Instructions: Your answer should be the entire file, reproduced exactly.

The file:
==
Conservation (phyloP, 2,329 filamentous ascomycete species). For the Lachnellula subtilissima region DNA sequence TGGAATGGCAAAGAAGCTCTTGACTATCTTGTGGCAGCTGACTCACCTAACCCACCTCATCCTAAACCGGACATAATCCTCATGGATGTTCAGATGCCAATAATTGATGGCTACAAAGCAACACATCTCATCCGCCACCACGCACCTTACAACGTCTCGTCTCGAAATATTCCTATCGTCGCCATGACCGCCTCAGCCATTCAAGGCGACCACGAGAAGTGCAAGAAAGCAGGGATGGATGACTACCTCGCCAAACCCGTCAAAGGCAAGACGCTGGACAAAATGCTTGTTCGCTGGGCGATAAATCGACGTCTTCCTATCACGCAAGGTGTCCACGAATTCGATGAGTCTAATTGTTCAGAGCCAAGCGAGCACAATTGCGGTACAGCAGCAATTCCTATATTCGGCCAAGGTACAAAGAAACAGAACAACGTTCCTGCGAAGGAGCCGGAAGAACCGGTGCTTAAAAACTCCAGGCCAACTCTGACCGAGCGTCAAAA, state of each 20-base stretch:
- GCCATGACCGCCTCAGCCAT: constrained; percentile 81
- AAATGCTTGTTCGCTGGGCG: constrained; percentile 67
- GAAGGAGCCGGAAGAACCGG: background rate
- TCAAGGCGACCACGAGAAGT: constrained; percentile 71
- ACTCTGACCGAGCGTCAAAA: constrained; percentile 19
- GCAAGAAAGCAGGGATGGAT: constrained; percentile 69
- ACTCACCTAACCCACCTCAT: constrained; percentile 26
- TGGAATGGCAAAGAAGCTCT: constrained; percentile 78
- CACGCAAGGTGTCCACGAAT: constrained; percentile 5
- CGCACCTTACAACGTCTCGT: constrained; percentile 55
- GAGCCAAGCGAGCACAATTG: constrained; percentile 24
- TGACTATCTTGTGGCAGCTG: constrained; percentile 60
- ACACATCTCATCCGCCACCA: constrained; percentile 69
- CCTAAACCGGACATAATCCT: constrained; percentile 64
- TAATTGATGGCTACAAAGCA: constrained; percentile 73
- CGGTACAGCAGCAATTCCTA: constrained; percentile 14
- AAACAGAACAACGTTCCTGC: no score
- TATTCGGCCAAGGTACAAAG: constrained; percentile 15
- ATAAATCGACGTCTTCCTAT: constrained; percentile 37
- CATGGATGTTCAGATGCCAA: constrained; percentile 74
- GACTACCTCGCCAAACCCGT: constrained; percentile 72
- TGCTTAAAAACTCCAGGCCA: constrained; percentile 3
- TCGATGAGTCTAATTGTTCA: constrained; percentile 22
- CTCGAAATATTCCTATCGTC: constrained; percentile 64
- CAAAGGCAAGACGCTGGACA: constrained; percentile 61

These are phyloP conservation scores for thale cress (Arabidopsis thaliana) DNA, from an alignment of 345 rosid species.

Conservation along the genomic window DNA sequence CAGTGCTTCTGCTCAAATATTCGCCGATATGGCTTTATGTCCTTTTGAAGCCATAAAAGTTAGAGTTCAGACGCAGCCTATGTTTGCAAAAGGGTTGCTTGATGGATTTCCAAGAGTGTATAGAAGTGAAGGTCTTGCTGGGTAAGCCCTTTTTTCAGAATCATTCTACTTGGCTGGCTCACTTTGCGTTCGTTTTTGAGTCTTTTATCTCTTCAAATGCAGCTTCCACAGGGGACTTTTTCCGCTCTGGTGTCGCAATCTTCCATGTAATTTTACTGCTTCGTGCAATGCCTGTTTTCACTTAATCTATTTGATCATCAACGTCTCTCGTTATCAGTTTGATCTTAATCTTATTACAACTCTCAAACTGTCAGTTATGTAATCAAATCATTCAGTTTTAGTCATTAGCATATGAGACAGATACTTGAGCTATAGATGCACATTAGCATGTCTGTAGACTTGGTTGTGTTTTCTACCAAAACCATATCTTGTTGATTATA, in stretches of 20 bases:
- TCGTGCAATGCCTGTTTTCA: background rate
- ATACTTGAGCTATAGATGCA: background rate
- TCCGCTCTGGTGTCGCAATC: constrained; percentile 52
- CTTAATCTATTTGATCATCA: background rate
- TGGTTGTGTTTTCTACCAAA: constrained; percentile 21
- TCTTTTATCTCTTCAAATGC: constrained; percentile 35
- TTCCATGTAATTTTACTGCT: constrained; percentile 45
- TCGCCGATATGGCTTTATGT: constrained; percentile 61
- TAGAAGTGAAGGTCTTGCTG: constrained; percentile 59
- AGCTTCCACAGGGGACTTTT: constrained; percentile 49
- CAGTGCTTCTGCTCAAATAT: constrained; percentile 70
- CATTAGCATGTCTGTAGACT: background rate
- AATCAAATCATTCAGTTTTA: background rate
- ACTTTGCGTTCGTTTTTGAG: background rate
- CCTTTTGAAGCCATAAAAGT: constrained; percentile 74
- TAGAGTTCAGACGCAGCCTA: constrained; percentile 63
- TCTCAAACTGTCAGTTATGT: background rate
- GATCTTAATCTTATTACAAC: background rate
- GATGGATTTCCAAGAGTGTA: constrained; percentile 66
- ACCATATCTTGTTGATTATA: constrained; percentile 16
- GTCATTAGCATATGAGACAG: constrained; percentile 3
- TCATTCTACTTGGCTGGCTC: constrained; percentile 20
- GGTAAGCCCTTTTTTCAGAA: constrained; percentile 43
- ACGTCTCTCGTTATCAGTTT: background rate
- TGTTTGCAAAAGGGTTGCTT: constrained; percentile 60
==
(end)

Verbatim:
Conservation (phyloP, 2,329 filamentous ascomycete species). For the Lachnellula subtilissima region DNA sequence TGGAATGGCAAAGAAGCTCTTGACTATCTTGTGGCAGCTGACTCACCTAACCCACCTCATCCTAAACCGGACATAATCCTCATGGATGTTCAGATGCCAATAATTGATGGCTACAAAGCAACACATCTCATCCGCCACCACGCACCTTACAACGTCTCGTCTCGAAATATTCCTATCGTCGCCATGACCGCCTCAGCCATTCAAGGCGACCACGAGAAGTGCAAGAAAGCAGGGATGGATGACTACCTCGCCAAACCCGTCAAAGGCAAGACGCTGGACAAAATGCTTGTTCGCTGGGCGATAAATCGACGTCTTCCTATCACGCAAGGTGTCCACGAATTCGATGAGTCTAATTGTTCAGAGCCAAGCGAGCACAATTGCGGTACAGCAGCAATTCCTATATTCGGCCAAGGTACAAAGAAACAGAACAACGTTCCTGCGAAGGAGCCGGAAGAACCGGTGCTTAAAAACTCCAGGCCAACTCTGACCGAGCGTCAAAA, state of each 20-base stretch:
- GCCATGACCGCCTCAGCCAT: constrained; percentile 81
- AAATGCTTGTTCGCTGGGCG: constrained; percentile 67
- GAAGGAGCCGGAAGAACCGG: background rate
- TCAAGGCGACCACGAGAAGT: constrained; percentile 71
- ACTCTGACCGAGCGTCAAAA: constrained; percentile 19
- GCAAGAAAGCAGGGATGGAT: constrained; percentile 69
- ACTCACCTAACCCACCTCAT: constrained; percentile 26
- TGGAATGGCAAAGAAGCTCT: constrained; percentile 78
- CACGCAAGGTGTCCACGAAT: constrained; percentile 5
- CGCACCTTACAACGTCTCGT: constrained; percentile 55
- GAGCCAAGCGAGCACAATTG: constrained; percentile 24
- TGACTATCTTGTGGCAGCTG: constrained; percentile 60
- ACACATCTCATCCGCCACCA: constrained; percentile 69
- CCTAAACCGGACATAATCCT: constrained; percentile 64
- TAATTGATGGCTACAAAGCA: constrained; percentile 73
- CGGTACAGCAGCAATTCCTA: constrained; percentile 14
- AAACAGAACAACGTTCCTGC: no score
- TATTCGGCCAAGGTACAAAG: constrained; percentile 15
- ATAAATCGACGTCTTCCTAT: constrained; percentile 37
- CATGGATGTTCAGATGCCAA: constrained; percentile 74
- GACTACCTCGCCAAACCCGT: constrained; percentile 72
- TGCTTAAAAACTCCAGGCCA: constrained; percentile 3
- TCGATGAGTCTAATTGTTCA: constrained; percentile 22
- CTCGAAATATTCCTATCGTC: constrained; percentile 64
- CAAAGGCAAGACGCTGGACA: constrained; percentile 61

These are phyloP conservation scores for thale cress (Arabidopsis thaliana) DNA, from an alignment of 345 rosid species.

Conservation along the genomic window DNA sequence CAGTGCTTCTGCTCAAATATTCGCCGATATGGCTTTATGTCCTTTTGAAGCCATAAAAGTTAGAGTTCAGACGCAGCCTATGTTTGCAAAAGGGTTGCTTGATGGATTTCCAAGAGTGTATAGAAGTGAAGGTCTTGCTGGGTAAGCCCTTTTTTCAGAATCATTCTACTTGGCTGGCTCACTTTGCGTTCGTTTTTGAGTCTTTTATCTCTTCAAATGCAGCTTCCACAGGGGACTTTTTCCGCTCTGGTGTCGCAATCTTCCATGTAATTTTACTGCTTCGTGCAATGCCTGTTTTCACTTAATCTATTTGATCATCAACGTCTCTCGTTATCAGTTTGATCTTAATCTTATTACAACTCTCAAACTGTCAGTTATGTAATCAAATCATTCAGTTTTAGTCATTAGCATATGAGACAGATACTTGAGCTATAGATGCACATTAGCATGTCTGTAGACTTGGTTGTGTTTTCTACCAAAACCATATCTTGTTGATTATA, in stretches of 20 bases:
- TCGTGCAATGCCTGTTTTCA: background rate
- ATACTTGAGCTATAGATGCA: background rate
- TCCGCTCTGGTGTCGCAATC: constrained; percentile 52
- CTTAATCTATTTGATCATCA: background rate
- TGGTTGTGTTTTCTACCAAA: constrained; percentile 21
- TCTTTTATCTCTTCAAATGC: constrained; percentile 35
- TTCCATGTAATTTTACTGCT: constrained; percentile 45
- TCGCCGATATGGCTTTATGT: constrained; percentile 61
- TAGAAGTGAAGGTCTTGCTG: constrained; percentile 59
- AGCTTCCACAGGGGACTTTT: constrained; percentile 49
- CAGTGCTTCTGCTCAAATAT: constrained; percentile 70
- CATTAGCATGTCTGTAGACT: background rate
- AATCAAATCATTCAGTTTTA: background rate
- ACTTTGCGTTCGTTTTTGAG: background rate
- CCTTTTGAAGCCATAAAAGT: constrained; percentile 74
- TAGAGTTCAGACGCAGCCTA: constrained; percentile 63
- TCTCAAACTGTCAGTTATGT: background rate
- GATCTTAATCTTATTACAAC: background rate
- GATGGATTTCCAAGAGTGTA: constrained; percentile 66
- ACCATATCTTGTTGATTATA: constrained; percentile 16
- GTCATTAGCATATGAGACAG: constrained; percentile 3
- TCATTCTACTTGGCTGGCTC: constrained; percentile 20
- GGTAAGCCCTTTTTTCAGAA: constrained; percentile 43
- ACGTCTCTCGTTATCAGTTT: background rate
- TGTTTGCAAAAGGGTTGCTT: constrained; percentile 60